South Scotland

Heriot-Watt student designs 'tactile tartan'

Tactile tartan Image copyright Heriot-Watt University
Image caption Anna Cuinu said she hoped her designs could influence the fashion industry

A student has designed a tactile tartan to try to make the traditional colours and patterns more accessible to people who are blind or visually impaired.

Anna Cuinu studies at Heriot-Watt's Textile and Design School in Galashiels.

As part of her masters course in knitwear she held focus groups with the Royal National Institute for the Blind.

As a result she designed a tartan fabric using stitch structures to create the "sensory experience".

A colour coding system called Feelipa was also used to communicate the colour of the garments and applied in the form of wooden buttons.

Other features included large draw string pockets and tie fastenings instead of zips and buttons.

Ms Cuinu said she hoped her designs could influence the fashion industry.

Image copyright Heriot-Watt University
Image caption Ms Cuinu used a range of methods to try to create a "sensory experience"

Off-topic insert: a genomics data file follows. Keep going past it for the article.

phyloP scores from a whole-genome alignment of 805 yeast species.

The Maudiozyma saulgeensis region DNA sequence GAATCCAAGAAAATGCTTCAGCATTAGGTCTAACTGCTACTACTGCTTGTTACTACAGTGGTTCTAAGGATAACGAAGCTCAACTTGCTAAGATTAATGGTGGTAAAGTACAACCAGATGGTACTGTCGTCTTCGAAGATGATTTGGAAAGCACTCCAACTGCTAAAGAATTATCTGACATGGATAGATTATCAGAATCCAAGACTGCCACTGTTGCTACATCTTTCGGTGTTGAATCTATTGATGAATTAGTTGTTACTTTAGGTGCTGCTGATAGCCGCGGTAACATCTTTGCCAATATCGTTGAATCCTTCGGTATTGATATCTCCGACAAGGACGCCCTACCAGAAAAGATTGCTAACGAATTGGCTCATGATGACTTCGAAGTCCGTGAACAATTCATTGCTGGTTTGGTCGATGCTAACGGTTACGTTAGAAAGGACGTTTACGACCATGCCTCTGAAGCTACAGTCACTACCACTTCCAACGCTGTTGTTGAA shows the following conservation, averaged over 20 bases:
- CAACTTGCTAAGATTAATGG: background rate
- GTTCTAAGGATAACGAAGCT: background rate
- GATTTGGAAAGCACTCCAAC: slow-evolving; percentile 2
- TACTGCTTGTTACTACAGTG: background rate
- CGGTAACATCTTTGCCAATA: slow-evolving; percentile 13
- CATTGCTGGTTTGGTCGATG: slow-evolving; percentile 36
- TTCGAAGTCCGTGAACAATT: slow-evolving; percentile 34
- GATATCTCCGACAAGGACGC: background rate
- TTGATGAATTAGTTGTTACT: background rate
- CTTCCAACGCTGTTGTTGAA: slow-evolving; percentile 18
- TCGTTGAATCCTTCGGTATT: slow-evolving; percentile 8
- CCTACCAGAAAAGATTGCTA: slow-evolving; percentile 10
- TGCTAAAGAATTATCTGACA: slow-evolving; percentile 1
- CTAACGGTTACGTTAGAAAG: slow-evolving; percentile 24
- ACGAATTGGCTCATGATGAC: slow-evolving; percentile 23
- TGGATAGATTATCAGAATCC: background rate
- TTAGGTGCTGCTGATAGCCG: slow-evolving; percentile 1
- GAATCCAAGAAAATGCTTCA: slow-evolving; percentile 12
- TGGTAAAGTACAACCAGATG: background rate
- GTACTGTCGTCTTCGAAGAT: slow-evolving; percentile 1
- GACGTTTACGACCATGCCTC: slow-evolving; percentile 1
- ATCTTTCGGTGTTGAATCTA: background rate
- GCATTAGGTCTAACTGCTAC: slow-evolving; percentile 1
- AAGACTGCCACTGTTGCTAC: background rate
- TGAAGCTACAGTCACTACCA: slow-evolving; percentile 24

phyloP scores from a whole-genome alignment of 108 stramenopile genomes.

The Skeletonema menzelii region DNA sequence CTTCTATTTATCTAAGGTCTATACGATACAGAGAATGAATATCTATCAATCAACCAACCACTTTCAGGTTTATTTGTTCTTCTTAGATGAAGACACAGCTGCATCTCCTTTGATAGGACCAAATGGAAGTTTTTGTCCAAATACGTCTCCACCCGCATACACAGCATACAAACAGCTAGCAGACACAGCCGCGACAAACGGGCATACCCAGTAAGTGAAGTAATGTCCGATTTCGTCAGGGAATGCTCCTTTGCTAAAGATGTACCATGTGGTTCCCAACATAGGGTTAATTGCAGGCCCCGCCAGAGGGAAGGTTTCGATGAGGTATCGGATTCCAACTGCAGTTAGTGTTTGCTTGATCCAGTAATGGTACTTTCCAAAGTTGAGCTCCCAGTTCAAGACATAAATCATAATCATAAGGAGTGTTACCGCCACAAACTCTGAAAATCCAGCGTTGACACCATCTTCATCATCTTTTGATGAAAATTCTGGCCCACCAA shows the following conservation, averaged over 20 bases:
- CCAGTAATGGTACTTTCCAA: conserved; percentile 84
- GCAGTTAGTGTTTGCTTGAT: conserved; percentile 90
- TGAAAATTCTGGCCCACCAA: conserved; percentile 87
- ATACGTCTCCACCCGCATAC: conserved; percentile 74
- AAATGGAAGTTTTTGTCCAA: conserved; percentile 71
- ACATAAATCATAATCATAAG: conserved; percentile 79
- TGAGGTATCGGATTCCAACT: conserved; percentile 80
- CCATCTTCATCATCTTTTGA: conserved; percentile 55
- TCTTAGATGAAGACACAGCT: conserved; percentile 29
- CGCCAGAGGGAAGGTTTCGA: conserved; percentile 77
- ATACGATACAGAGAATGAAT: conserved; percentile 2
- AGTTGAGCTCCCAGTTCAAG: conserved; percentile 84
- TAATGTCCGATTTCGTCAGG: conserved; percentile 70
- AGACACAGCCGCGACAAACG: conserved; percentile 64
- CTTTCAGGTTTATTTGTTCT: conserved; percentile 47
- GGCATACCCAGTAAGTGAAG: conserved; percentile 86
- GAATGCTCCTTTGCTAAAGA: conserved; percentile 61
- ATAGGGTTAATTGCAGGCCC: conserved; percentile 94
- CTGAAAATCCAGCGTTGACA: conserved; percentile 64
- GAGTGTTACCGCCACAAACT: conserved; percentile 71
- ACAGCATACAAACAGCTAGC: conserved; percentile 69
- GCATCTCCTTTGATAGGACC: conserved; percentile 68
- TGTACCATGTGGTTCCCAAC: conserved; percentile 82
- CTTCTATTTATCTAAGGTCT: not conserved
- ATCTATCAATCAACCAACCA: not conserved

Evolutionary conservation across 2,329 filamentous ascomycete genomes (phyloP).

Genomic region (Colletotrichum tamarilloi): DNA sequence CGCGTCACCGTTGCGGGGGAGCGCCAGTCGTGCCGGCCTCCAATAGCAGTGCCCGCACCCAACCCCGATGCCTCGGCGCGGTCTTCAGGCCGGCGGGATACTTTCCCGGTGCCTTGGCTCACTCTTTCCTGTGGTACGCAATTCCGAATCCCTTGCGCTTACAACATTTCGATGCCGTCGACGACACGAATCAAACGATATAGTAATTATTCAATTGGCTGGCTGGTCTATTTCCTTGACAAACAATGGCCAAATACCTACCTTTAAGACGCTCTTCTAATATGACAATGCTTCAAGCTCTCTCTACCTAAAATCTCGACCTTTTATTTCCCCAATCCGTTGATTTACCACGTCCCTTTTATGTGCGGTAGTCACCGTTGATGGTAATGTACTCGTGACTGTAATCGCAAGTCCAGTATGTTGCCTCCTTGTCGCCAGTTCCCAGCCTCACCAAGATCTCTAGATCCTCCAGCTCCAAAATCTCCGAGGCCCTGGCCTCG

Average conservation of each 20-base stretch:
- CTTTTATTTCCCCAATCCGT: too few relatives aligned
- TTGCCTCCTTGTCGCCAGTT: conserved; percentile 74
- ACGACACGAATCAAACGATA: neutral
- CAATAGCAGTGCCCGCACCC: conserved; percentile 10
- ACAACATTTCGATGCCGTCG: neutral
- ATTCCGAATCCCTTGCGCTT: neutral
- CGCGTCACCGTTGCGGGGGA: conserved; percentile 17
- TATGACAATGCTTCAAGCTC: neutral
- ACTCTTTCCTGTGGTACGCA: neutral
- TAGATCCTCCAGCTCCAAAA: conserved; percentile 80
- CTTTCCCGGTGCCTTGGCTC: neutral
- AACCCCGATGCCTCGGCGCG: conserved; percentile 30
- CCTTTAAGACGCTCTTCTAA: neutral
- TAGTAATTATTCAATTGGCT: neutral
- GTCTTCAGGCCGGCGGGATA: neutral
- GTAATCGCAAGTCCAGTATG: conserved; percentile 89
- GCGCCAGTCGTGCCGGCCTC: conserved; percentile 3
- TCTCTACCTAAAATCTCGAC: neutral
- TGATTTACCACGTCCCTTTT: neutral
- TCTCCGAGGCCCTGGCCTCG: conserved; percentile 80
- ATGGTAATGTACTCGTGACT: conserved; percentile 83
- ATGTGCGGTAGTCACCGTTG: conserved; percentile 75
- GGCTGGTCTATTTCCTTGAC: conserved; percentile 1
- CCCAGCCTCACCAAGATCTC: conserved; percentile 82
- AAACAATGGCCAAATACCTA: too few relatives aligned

"Accessible designs are often gimmicky or designed by larger companies to use as a marketing tool, where the innovative product is then not rolled out for use by those who would benefit from it," she said.

"I'm excited to go forward with what I've learnt over the past year between knitwear manufacturing, materials testing methods and methodical approaches to research and design to create more accessible clothing solutions."

RNIB community facilitator Jane Coates said Ms Cuinu had made a real effort to understand the issue.

She said she had undergone their volunteer training and attended numerous classes to "get a genuine feel" for the difficulties encountered by the partially sighted.

'Absolutely critical'

Lecturer Dr Lisa Macintyre said the project was the first time they had considered the issues of dressing with visual impairment.

"Her commitment to the project, understanding and engaging with the people that her project aims to serve has been outstanding," she said.

"It is always important for designers to engage with their intended consumers and to really understand their needs but it was absolutely critical in a project like this one."

RNIB Scotland director James Adams said it was "wonderful" that designers were thinking of people with disabilities.

"It's their generosity of spirit, allied with their undoubted talent that will go far in creating the more inclusive society we all want," he said.

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